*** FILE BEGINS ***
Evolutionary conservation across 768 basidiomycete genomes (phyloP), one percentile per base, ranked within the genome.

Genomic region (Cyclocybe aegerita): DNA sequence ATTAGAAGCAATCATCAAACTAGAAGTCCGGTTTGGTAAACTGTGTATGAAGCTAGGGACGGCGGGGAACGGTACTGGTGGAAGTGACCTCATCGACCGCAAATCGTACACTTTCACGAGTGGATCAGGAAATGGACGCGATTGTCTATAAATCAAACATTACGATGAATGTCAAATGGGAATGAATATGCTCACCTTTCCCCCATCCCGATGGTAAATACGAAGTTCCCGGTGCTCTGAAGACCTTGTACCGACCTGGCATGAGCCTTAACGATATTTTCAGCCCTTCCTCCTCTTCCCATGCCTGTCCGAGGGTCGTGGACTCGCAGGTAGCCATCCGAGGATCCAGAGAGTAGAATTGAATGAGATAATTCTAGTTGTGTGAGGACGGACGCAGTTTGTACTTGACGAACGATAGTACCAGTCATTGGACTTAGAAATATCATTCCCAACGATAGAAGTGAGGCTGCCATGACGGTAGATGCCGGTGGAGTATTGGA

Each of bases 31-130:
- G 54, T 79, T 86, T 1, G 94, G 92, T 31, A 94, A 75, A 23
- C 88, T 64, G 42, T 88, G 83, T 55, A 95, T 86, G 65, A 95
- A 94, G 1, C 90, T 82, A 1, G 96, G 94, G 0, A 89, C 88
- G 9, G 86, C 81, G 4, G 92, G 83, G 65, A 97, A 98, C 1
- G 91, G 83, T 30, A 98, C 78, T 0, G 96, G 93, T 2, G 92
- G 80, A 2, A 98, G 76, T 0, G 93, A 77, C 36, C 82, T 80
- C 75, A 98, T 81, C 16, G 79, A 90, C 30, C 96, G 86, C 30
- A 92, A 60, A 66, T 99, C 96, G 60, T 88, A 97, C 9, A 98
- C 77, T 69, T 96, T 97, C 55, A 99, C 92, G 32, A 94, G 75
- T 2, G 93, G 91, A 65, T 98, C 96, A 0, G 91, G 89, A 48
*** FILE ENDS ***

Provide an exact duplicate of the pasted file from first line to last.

Evolutionary conservation across 768 basidiomycete genomes (phyloP), one percentile per base, ranked within the genome.

Genomic region (Cyclocybe aegerita): DNA sequence ATTAGAAGCAATCATCAAACTAGAAGTCCGGTTTGGTAAACTGTGTATGAAGCTAGGGACGGCGGGGAACGGTACTGGTGGAAGTGACCTCATCGACCGCAAATCGTACACTTTCACGAGTGGATCAGGAAATGGACGCGATTGTCTATAAATCAAACATTACGATGAATGTCAAATGGGAATGAATATGCTCACCTTTCCCCCATCCCGATGGTAAATACGAAGTTCCCGGTGCTCTGAAGACCTTGTACCGACCTGGCATGAGCCTTAACGATATTTTCAGCCCTTCCTCCTCTTCCCATGCCTGTCCGAGGGTCGTGGACTCGCAGGTAGCCATCCGAGGATCCAGAGAGTAGAATTGAATGAGATAATTCTAGTTGTGTGAGGACGGACGCAGTTTGTACTTGACGAACGATAGTACCAGTCATTGGACTTAGAAATATCATTCCCAACGATAGAAGTGAGGCTGCCATGACGGTAGATGCCGGTGGAGTATTGGA

Each of bases 31-130:
- G 54, T 79, T 86, T 1, G 94, G 92, T 31, A 94, A 75, A 23
- C 88, T 64, G 42, T 88, G 83, T 55, A 95, T 86, G 65, A 95
- A 94, G 1, C 90, T 82, A 1, G 96, G 94, G 0, A 89, C 88
- G 9, G 86, C 81, G 4, G 92, G 83, G 65, A 97, A 98, C 1
- G 91, G 83, T 30, A 98, C 78, T 0, G 96, G 93, T 2, G 92
- G 80, A 2, A 98, G 76, T 0, G 93, A 77, C 36, C 82, T 80
- C 75, A 98, T 81, C 16, G 79, A 90, C 30, C 96, G 86, C 30
- A 92, A 60, A 66, T 99, C 96, G 60, T 88, A 97, C 9, A 98
- C 77, T 69, T 96, T 97, C 55, A 99, C 92, G 32, A 94, G 75
- T 2, G 93, G 91, A 65, T 98, C 96, A 0, G 91, G 89, A 48